Talking about how the sector should expand in the UK, Maxwell says deals here succeed because projects “can stand on their own two feet”. Onsite gas and rooftop PV can both deliver power cheaper than grid supplies, he says, and it should be greener because using the heat from the installation can deliver efficiencies up to 70%, compared with a grid average of 38%. His last claim is to better resilience. That is both in power terms (protecting the user from power outages) but also in a much broader sense – for example lighting contracts, he says, can give employees a much better working environment. As for power resilience, I ask whether that could offer the industrial user the option of downgrading their grid connection to cut costs. We are not there yet, Maxwell suggests, because discussions over changes in the charging regime are still under way. But it is on the radar.


New Power Report subscription includes:

  • Weekly email Update
  • Monthly New Power Report – analysis and insight
  • Access to our online Database  - search and sort data on 2500 UK power assets 

For more details and to join our next free trial, send your name, job title, company and email address to Daniel Coyne: [email protected]   

Subscribers: login to read many more interviews in our editorial archive. Here is a selection:

Mark Wilson, ILI Energy:  Janet Wood spoke to an entrepreneur who is translating a relationship with farmers in Scotland into ambitious plans to help meet the GB energy market’s desperate need for storage.

Andy Kinsella, Mainstream: Renewables are taking over the world – could the UK lose its lead in offshore wind? Mainstream Renewable Power is one of a “new class of renewable energy majors”, according to the company’s group chief executive Andy Kinsella.

Mick Farr and Scott Keen, Triton Power Triton Power is grappling with the Capacity Market hiatus alongside other issues. Janet Wood talked them over with president and chief operating officer Mick Farr and commercial director Scott Keen

Maxine Frerk, Grid Edge Policy At Ofgem and Decc, Maxine Frerk was at the centre of major industry steps towards a smart system, including RIIO and the smart meter rollout. She spoke to Janet Wood about those developments now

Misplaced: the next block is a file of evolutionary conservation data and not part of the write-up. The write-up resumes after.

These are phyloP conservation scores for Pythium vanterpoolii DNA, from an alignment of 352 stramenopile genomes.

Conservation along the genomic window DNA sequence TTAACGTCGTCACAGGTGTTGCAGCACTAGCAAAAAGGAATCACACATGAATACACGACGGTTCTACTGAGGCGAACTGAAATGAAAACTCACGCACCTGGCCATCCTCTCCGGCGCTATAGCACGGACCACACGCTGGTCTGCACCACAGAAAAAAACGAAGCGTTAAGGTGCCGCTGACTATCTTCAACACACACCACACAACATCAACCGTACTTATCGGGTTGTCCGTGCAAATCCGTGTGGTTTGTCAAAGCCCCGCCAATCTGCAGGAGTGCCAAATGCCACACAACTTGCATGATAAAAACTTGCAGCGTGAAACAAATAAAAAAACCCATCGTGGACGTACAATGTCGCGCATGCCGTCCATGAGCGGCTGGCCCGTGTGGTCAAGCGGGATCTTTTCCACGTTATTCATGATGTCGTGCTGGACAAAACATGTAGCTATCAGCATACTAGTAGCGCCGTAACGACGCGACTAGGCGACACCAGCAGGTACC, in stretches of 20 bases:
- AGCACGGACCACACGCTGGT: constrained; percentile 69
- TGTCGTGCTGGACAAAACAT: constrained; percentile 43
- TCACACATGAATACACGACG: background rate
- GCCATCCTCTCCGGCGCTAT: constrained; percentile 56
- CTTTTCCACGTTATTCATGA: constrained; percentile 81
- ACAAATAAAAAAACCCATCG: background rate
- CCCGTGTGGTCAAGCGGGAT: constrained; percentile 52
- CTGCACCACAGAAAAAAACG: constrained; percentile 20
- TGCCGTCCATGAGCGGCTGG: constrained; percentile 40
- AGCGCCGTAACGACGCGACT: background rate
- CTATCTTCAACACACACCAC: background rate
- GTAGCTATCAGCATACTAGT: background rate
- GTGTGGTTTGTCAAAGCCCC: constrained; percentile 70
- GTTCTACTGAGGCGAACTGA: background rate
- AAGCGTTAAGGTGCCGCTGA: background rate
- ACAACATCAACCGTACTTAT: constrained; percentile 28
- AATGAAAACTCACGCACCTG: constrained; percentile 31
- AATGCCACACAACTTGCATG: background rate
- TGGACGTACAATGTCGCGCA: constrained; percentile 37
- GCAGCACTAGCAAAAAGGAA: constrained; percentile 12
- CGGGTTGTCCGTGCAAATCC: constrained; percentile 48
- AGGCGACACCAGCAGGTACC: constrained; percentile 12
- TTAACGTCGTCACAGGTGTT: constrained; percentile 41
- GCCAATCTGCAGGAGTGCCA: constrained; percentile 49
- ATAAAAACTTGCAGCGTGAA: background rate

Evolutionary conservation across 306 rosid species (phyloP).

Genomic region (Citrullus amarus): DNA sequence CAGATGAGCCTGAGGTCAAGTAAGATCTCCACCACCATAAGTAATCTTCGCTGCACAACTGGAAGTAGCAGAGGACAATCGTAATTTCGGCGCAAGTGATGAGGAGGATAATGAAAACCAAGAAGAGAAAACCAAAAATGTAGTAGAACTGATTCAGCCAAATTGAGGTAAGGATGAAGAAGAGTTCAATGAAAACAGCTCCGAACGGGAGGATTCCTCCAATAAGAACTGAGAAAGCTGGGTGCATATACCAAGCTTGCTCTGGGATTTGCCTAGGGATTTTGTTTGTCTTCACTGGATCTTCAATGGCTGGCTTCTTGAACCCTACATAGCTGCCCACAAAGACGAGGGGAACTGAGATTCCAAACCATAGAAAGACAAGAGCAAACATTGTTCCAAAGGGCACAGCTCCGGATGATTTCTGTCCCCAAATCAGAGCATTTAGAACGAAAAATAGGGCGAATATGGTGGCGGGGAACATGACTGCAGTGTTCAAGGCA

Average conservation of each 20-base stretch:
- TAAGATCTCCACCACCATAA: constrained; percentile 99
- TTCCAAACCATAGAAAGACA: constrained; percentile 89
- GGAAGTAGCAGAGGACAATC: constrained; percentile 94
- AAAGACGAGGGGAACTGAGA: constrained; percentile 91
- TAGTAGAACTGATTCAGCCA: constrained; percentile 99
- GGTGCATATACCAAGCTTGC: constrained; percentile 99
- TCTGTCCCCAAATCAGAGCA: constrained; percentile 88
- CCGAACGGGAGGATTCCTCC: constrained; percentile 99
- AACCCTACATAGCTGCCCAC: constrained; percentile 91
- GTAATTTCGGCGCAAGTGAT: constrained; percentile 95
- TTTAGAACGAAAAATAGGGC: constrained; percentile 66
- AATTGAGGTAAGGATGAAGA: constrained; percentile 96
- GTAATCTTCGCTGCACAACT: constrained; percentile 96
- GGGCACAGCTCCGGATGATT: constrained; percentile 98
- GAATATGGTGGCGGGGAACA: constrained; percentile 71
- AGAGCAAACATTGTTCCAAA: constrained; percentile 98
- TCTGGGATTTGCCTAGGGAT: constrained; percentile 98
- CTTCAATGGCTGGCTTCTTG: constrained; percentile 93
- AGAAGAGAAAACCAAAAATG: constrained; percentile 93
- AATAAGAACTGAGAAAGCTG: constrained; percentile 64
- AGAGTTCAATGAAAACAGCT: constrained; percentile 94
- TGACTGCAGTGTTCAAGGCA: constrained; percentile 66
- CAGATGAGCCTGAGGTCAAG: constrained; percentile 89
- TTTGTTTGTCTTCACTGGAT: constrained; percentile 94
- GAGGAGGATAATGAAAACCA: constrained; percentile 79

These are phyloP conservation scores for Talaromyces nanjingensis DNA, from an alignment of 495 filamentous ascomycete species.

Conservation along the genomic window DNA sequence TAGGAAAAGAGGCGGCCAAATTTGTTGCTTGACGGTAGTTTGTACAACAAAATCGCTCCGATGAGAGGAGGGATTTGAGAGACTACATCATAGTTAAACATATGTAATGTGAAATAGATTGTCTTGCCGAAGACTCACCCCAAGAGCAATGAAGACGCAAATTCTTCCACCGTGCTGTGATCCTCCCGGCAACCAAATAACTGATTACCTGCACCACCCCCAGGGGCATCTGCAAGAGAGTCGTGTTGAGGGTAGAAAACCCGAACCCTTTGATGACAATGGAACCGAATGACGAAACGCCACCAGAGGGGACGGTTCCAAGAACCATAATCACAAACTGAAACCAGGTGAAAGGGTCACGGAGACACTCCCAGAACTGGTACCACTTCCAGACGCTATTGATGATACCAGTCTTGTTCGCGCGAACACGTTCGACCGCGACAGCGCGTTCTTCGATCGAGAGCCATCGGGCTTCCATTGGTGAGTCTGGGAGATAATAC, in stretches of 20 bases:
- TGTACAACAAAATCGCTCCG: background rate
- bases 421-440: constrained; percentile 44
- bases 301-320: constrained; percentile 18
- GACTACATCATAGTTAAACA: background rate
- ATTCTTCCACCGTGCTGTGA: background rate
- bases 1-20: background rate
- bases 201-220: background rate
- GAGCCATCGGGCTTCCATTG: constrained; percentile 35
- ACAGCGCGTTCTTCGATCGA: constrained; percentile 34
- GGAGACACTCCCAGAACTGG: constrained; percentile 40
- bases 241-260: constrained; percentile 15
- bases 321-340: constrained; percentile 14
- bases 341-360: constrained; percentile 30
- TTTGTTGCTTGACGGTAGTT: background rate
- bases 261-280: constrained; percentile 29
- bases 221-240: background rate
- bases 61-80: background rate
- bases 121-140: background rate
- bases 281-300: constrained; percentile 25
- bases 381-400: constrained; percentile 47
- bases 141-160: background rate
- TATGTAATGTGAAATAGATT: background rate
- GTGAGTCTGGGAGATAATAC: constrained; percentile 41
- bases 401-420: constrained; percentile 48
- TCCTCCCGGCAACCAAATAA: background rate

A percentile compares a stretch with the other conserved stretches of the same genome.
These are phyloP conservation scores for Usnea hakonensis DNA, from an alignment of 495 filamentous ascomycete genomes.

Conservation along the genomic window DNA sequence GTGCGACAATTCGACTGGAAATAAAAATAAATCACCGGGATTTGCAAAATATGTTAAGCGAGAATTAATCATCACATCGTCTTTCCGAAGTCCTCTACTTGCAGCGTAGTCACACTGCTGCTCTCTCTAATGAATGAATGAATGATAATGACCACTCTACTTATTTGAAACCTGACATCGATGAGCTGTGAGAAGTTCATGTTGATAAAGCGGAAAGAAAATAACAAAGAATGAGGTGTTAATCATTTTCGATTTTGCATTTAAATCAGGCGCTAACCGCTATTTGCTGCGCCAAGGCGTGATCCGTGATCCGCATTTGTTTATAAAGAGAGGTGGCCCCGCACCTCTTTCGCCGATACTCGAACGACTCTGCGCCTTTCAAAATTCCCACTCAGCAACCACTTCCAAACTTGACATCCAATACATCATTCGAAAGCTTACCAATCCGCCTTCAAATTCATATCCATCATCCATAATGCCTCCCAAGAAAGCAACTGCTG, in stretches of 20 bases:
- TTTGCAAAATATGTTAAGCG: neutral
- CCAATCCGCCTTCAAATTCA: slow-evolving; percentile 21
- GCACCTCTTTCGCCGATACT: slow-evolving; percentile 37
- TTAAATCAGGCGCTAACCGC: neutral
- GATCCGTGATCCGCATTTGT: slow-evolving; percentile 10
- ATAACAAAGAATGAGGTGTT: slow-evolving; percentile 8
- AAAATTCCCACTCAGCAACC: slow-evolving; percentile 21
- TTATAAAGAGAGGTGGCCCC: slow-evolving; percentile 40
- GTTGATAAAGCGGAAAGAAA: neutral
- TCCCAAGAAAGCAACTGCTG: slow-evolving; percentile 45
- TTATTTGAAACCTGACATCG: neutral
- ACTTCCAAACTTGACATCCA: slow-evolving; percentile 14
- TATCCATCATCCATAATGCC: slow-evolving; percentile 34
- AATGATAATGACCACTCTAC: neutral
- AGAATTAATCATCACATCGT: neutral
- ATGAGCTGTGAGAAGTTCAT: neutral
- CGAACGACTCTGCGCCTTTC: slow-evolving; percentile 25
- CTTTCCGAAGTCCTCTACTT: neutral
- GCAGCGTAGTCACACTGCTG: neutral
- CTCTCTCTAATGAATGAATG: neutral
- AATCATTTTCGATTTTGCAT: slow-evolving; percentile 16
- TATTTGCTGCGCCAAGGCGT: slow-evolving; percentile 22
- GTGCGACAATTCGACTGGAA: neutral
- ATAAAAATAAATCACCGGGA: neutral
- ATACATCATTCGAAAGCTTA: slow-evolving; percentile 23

Emma Pinchbeck, RenewableUK Renewables are now big business for energy and for UK Plc. Emma Pinchbeck looked at their long-term development with Janet Wood

GemServ’s Alex Goody Some of the hardest issues to be dealt with in energy are in software and data. Gemserv chief executive Alex Goody discusses them with Janet Wood

Mark Elmer and John Greasley, Nemo Link Nemo Link, a 1000MW interconnector between the GB and Belgian markets, is due to go into operation in the next few months.

Greg Jackson, Octopus Energy Greg Jackson brings experience of retail and of new technologies to the energy supply business.

Louise Manfredi, Leep Utilities This month Ofgem published an update on its plans for competition in expending transmission networks.

Roger Hey, Future Networks Manager, WPD DNOs are accused of being barriers to a new energy system. WPD future networks manager Roger Hey says that’s far from the case

Jim Watson, UKERC Reducing demand and maximising flexibility are the keys to a resilient energy system, according to new work by UKERC. Janet Wood spoke to Jim Watson about the report’s futures and managing the transition

Lesley Rudd, Sustainable Energy Association The home is where much of the innovation in the energy industry has to take place, whether it is using new technologies or in convincing consumers to be more active energy users

Jo-Jo Hubbard, Electron Jo-Jo Hubbard spoke to Janet Wood about the threats and opportunities of blockchain, and the experience of innovation in the energy industry